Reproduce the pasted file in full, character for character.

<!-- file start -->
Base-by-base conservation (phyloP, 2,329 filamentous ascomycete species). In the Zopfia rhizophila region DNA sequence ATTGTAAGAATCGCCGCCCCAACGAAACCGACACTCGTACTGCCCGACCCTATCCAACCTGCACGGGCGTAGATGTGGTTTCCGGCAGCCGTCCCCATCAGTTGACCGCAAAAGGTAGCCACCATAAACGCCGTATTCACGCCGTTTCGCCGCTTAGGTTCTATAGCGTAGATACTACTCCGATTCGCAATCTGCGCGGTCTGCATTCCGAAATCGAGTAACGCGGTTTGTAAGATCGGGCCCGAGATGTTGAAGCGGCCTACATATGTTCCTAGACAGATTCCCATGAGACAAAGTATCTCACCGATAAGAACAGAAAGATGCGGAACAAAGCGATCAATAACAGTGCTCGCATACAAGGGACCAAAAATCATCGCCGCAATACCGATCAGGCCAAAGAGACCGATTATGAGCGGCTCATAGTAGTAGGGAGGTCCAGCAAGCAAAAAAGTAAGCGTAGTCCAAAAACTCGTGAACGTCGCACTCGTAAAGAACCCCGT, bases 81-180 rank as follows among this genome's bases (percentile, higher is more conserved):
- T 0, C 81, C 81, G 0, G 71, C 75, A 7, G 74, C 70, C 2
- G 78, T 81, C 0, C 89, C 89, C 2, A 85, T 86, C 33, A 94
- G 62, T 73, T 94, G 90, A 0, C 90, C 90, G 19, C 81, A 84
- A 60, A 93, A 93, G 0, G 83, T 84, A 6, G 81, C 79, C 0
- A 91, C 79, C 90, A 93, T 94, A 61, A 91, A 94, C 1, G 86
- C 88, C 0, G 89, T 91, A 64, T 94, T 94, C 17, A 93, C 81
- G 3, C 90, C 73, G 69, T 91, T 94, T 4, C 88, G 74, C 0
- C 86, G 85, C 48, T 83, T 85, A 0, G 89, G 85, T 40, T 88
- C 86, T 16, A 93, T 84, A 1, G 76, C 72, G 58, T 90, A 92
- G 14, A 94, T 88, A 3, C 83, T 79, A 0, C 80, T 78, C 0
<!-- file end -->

Base-by-base conservation (phyloP, 2,329 filamentous ascomycete species). In the Zopfia rhizophila region DNA sequence ATTGTAAGAATCGCCGCCCCAACGAAACCGACACTCGTACTGCCCGACCCTATCCAACCTGCACGGGCGTAGATGTGGTTTCCGGCAGCCGTCCCCATCAGTTGACCGCAAAAGGTAGCCACCATAAACGCCGTATTCACGCCGTTTCGCCGCTTAGGTTCTATAGCGTAGATACTACTCCGATTCGCAATCTGCGCGGTCTGCATTCCGAAATCGAGTAACGCGGTTTGTAAGATCGGGCCCGAGATGTTGAAGCGGCCTACATATGTTCCTAGACAGATTCCCATGAGACAAAGTATCTCACCGATAAGAACAGAAAGATGCGGAACAAAGCGATCAATAACAGTGCTCGCATACAAGGGACCAAAAATCATCGCCGCAATACCGATCAGGCCAAAGAGACCGATTATGAGCGGCTCATAGTAGTAGGGAGGTCCAGCAAGCAAAAAAGTAAGCGTAGTCCAAAAACTCGTGAACGTCGCACTCGTAAAGAACCCCGT, bases 81-180 rank as follows among this genome's bases (percentile, higher is more conserved):
- T 0, C 81, C 81, G 0, G 71, C 75, A 7, G 74, C 70, C 2
- G 78, T 81, C 0, C 89, C 89, C 2, A 85, T 86, C 33, A 94
- G 62, T 73, T 94, G 90, A 0, C 90, C 90, G 19, C 81, A 84
- A 60, A 93, A 93, G 0, G 83, T 84, A 6, G 81, C 79, C 0
- A 91, C 79, C 90, A 93, T 94, A 61, A 91, A 94, C 1, G 86
- C 88, C 0, G 89, T 91, A 64, T 94, T 94, C 17, A 93, C 81
- G 3, C 90, C 73, G 69, T 91, T 94, T 4, C 88, G 74, C 0
- C 86, G 85, C 48, T 83, T 85, A 0, G 89, G 85, T 40, T 88
- C 86, T 16, A 93, T 84, A 1, G 76, C 72, G 58, T 90, A 92
- G 14, A 94, T 88, A 3, C 83, T 79, A 0, C 80, T 78, C 0